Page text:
"The ability to use digital technology skills creatively is an increasingly common feature of the modern workplace, for example for developing simulated models that test out ideas safely and inexpensively or when using complex medical equipment that needs to be reprogrammed to match the patient’s individual needs." (Pg. 41)
"A digital competence progression framework and an accompanying ‘Routes to Learning Digital Competence’ would need to be developed, taking account of the recommendations of the ICT report. Different aspects would be included and highlighted within the most relevant Areas of Learning and Experience, for example within Languages, literacy and communication for aspects relating to language and communication, and Science and technology for scientific interfacing, data handling and process design." (Pg. 41)
The actual recommendations are:
6. Children and young people should have their learning developed across the curriculum through three Cross-curriculum Responsibilities that should be the responsibility of all teachers: literacy; numeracy; and digital competence
7. A digital competence framework and an accompanying ‘Routes to Learning Digital Competence’ should be developed and be included as a Cross-curriculum Responsibility. 

Computer Science
Interestingly I can't see a reference to the word Computing being used instead of ICT, which was one of the recommendations of the ICT Steering Group. Under the new Area of Learning and Experience called 'Science and Technology' we are introduced to 'computer science' only:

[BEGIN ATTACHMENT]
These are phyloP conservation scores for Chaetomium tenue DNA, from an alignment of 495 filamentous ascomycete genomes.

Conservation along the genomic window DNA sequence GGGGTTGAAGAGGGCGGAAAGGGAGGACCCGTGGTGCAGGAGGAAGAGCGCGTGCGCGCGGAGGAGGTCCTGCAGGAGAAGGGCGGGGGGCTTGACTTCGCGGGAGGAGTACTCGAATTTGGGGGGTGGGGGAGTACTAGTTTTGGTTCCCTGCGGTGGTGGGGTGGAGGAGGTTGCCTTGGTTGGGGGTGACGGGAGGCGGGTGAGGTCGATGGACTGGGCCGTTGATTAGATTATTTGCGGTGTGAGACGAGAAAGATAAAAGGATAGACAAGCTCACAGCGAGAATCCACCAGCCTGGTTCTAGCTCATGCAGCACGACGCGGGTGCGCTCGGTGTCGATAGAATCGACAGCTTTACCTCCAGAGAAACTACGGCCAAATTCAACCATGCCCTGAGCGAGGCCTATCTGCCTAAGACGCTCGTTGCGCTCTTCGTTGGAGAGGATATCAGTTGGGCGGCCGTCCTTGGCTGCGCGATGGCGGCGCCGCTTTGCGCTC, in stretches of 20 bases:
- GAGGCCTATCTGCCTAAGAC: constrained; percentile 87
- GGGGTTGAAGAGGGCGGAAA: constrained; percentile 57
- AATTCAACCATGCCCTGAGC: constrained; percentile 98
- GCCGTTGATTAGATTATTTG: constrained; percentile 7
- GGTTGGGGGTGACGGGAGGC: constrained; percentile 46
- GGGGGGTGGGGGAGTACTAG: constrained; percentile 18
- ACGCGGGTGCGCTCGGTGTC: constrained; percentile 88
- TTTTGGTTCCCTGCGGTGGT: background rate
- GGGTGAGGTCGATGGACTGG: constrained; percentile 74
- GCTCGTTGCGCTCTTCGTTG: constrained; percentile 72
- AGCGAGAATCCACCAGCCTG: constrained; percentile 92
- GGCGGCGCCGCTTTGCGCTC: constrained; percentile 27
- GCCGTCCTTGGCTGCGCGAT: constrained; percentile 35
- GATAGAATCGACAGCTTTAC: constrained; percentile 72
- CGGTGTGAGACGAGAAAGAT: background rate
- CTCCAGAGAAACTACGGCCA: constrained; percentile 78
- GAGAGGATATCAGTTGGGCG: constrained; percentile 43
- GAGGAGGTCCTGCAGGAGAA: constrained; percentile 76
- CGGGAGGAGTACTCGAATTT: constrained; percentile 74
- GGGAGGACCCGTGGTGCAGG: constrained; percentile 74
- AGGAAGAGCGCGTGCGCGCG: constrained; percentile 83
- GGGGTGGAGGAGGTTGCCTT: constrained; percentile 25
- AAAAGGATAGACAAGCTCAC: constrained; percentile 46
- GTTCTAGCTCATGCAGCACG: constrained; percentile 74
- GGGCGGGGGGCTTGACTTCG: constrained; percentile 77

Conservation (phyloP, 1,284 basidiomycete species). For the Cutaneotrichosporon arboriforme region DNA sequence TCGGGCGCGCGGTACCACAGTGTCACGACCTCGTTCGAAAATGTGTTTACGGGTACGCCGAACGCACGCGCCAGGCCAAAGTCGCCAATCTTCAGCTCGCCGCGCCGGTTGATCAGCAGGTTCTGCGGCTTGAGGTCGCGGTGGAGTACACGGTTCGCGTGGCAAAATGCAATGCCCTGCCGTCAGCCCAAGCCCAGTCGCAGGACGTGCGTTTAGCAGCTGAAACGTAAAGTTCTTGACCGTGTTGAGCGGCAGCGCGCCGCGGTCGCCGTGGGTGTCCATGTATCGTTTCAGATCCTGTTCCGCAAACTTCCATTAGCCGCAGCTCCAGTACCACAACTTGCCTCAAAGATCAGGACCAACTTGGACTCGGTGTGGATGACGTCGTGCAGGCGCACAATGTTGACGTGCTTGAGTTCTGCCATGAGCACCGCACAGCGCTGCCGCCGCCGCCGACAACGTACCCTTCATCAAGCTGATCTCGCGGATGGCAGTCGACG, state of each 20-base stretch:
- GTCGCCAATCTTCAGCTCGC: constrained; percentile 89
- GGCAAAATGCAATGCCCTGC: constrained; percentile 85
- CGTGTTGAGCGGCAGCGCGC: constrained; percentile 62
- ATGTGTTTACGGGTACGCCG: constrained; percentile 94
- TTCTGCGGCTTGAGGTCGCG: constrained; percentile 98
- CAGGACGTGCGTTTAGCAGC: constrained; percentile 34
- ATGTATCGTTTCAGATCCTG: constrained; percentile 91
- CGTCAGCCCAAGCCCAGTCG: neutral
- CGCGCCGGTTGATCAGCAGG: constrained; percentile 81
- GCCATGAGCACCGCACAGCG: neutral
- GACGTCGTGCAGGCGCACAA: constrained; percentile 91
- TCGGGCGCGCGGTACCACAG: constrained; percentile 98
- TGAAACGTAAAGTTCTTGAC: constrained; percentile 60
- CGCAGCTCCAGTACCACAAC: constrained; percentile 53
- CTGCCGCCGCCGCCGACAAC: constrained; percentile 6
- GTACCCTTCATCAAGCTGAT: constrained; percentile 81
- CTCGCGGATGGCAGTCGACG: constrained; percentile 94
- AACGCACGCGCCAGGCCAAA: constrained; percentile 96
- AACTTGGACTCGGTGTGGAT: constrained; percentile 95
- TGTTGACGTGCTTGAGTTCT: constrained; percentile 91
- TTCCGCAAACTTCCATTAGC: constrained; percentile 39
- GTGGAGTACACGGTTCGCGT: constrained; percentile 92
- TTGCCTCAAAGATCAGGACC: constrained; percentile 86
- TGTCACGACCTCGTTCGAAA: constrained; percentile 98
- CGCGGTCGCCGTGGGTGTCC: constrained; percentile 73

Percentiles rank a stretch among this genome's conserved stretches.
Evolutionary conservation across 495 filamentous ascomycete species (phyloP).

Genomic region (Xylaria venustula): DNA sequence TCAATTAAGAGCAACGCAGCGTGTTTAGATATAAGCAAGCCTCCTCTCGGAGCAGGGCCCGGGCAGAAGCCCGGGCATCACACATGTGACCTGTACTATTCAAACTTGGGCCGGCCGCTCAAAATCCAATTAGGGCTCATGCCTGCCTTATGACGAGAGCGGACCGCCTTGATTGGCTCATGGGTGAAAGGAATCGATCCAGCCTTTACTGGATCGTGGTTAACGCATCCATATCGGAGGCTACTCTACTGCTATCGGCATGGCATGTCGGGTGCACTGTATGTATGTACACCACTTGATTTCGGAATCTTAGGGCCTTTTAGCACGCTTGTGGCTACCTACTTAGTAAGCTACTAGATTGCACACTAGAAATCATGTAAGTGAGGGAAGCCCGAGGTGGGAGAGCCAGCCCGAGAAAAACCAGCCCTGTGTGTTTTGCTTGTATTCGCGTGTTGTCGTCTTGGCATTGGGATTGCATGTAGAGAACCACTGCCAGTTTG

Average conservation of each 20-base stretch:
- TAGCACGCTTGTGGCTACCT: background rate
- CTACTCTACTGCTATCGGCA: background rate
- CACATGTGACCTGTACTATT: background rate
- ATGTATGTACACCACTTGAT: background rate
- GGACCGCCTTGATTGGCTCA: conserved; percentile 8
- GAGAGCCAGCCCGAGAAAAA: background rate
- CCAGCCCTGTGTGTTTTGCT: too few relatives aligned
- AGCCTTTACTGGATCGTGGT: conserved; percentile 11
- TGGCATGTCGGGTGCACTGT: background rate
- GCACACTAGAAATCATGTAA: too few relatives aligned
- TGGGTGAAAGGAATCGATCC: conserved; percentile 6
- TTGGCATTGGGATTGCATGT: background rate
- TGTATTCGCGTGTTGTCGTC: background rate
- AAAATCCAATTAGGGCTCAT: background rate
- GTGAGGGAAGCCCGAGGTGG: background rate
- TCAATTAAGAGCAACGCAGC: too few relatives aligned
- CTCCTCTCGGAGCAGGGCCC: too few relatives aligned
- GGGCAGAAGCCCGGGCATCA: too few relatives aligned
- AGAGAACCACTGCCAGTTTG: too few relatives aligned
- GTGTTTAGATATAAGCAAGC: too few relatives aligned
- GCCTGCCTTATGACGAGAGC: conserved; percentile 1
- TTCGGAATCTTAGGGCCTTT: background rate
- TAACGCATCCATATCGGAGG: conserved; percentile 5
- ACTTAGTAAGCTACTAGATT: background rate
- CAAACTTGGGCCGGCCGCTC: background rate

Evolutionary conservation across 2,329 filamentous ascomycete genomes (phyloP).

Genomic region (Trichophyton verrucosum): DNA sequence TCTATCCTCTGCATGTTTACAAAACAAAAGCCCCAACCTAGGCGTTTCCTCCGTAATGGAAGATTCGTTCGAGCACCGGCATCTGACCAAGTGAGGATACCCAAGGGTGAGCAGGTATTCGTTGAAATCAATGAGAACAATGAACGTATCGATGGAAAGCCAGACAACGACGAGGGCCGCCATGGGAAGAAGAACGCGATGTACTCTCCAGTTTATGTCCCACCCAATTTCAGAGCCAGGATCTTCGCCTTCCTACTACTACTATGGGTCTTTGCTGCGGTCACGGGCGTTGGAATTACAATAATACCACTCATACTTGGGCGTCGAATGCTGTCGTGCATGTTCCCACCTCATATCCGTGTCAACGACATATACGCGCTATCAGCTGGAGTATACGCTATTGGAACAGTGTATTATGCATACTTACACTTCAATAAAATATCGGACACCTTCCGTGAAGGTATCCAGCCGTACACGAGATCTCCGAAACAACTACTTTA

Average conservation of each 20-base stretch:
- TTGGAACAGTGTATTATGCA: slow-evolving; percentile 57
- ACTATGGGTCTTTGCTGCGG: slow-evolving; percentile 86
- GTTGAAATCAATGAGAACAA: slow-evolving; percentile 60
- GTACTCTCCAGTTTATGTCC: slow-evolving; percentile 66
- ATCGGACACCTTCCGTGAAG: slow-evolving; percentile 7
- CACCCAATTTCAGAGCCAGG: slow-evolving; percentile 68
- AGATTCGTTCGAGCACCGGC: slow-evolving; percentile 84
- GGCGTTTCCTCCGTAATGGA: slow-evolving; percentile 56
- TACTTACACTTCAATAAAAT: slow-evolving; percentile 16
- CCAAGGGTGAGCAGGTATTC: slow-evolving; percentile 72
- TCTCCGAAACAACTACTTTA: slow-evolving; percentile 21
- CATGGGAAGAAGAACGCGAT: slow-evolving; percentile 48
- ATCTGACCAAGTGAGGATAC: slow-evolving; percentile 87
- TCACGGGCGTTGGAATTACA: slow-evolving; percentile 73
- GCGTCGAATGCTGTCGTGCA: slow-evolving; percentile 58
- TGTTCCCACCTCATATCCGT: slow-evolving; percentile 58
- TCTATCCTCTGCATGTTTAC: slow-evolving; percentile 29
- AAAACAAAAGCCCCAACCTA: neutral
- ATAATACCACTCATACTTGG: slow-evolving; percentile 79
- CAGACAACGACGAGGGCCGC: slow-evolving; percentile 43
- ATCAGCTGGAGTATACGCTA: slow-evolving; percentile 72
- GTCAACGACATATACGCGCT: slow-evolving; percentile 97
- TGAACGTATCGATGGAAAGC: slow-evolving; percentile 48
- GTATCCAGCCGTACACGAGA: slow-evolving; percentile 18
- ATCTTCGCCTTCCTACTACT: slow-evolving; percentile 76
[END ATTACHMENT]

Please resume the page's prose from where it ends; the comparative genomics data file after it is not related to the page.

"(T)he introduction of computer science – spanning, for example, the kinds of thinking skills used in computation (including analysis, use of algorithms and problem solving), design and modelling, and developing, implementing and testing digital solutions." (Pg. 51)
"The Science and technology Area of Learning and Experience will draw on physics, chemistry and biology, engineering, design technology (food, textiles, resistant materials), craft, design, graphics and, importantly, computer science.." (Pg. 51)
So distilling the information from above into something my brain can handle, here's my simple basic interpretation:
- a new Digital Competency Framework that should be the cross curriculum responsibility of all teachers, and have similar status within the curriculum to that of literacy and numeracy
- computer science would sit in the new Area of Learning and Experience called Science and Technology.

Initial Thoughts and Comments
I'm going to need far more time to read thoroughly through this report to get to grips with everything Prof. Donaldson has proposed, but there are some initial questions and thoughts that come to mind:

- This is certainly a far reaching report and if fully accepted, in my opinion would fundamentally change education in Wales for the better, especially in the use of digital technologies.
- Teacher CPD will need to be addressed. The Digital Competency Framework will now place emphasis on all teachers applying digital skills across all curriculum areas. For example, databases, spreadsheets, modelling and simulation have long been problem areas, as reported by Estyn. Something will need to be done to improve skills and confidence in these areas (and others), and also by providing help in spotting the appropriate opportunities to apply the skills in the curriculum. 
- Teacher CPD to support computer science. England brought in computer science elements into their new Computing PoS in September 2014 and there have been several reports saying that many of the schools are not confident in effectively teaching this aspect.
- Are there enough available digital technologies in some schools to support the Digital Competency Framework? For instance, if a primary school of about 220 pupils has a set of 15 laptops and a small number of slate/tablet devices, can they effectively support the framework if teachers only have access to them for possibly half a day a week?